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I have the following C# generic class with an indexer:

public class MySpecializedContainer<T> where T : new()
{
    private InternalContainer<Element> container;
    public T this[int index]
    {
        set 
        {
            ConvertTToElement( value, container[index] );
        }
        get
        {
            T obj = new T();
            Element elem = container[index];
            ConvertElementToT( elem, obj );
            return obj;
        }
    }
}

As you can see my class pretends the internal container of Element is a container of T, which will work as long as I can convert Element to T and vice-versa.

The problem I have with this is the following:

The following will work as expected as it will effectively change the actual element in the internal container:

public class MyClass {
   public int a ;
}
MySpecializedContainer<MyClass> container = ...;
MyClass temp = container[18];
temp.a = 5;
container[18] = temp;

but this simpler version will not:

container[18].a = 5;

This will just change the copy that the get accessor has created in the indexer...

Is there any way to make this work ?

Otherwise I have a solution to at least make this statement "container[18].a=5" not compiling but I would really like to support it instead.

Thanks

share|improve this question
    
What does ConvertTToElement look like? – doogle Jan 31 '13 at 22:25
1  
Is there a reason you're not using T in your internal collection? – Andrew Cooper Jan 31 '13 at 22:27
    
Your title and question are two different things. – Kimi Jan 31 '13 at 22:28
    
Note that even built in collections in CLR does not provide behavior you want - may be better off blocking behavior (try List<SomeValueType> items and see if you can make sense of error in case of items[3].field = 4; :) ) – Alexei Levenkov Jan 31 '13 at 22:53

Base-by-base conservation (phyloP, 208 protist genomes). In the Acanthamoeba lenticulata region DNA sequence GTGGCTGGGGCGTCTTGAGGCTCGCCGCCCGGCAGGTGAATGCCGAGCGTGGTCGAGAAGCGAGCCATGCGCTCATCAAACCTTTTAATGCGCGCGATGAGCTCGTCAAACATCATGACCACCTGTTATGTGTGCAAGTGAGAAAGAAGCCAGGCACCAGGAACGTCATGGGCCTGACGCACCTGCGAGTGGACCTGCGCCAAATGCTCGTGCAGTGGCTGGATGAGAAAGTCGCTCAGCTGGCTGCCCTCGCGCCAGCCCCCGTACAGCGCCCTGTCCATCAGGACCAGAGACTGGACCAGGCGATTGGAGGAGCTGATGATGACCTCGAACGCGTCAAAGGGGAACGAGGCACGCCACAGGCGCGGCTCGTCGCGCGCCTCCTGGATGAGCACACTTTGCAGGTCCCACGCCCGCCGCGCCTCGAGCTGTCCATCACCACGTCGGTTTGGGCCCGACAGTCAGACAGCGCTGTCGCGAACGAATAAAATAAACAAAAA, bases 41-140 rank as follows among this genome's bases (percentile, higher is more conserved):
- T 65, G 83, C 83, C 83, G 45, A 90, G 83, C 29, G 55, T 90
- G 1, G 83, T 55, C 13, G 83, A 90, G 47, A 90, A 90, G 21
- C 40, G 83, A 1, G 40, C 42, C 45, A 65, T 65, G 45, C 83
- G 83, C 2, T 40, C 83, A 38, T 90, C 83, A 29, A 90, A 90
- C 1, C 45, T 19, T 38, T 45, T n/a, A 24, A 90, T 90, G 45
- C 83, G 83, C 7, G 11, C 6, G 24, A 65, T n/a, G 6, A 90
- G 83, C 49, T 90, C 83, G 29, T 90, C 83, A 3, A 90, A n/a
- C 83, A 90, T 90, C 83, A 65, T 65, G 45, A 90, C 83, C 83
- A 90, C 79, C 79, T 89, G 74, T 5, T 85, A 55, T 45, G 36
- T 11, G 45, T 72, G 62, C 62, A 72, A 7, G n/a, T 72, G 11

You can only really do what you want if there is a reference conversion between Element and T. Then in your indexer you can just pass back the reference to the internal object cast to T.

share|improve this answer

No, it's not possible (without major changes to the way your existing code works).

In order to get this to work the MyClass instance returned would need to be smart enough to know when it's changed and to update the underlying Element when that happens. This isn't possible with a mutable field. If it was a virtual property then you have a shot.

If we modify MyClass like so:

public class MyClass 
{
   public virtual int a {get;set;}
}

Then we can create a special subclass of it within the container:

public class MySpecializedContainer<T> where T : new()
{
    private class MySubClass : MyClass
    {
        private Element wrappedElement;
        public MySubClass(Element wrappedElement)
        {
            this.wrappedElement = wrappedElement;
        }
        public override int a
        {
            set
            {
                base.a = value;
                wrappedElement.Update(value);
            }
        }
    }
}

You'll need to update the ConvertElementToT accordingly as well so that you create a new instance of MySubClass and pass in the appropriate Element object.

So the lesson here is don't use public fields.

share|improve this answer
    
+1. Nice example of how one can do that too. In generic case (as OP wanted) one would have to dynamically build proxy class derived from T and wrapping all methods to redirect to inner class... – Alexei Levenkov Jan 31 '13 at 22:50

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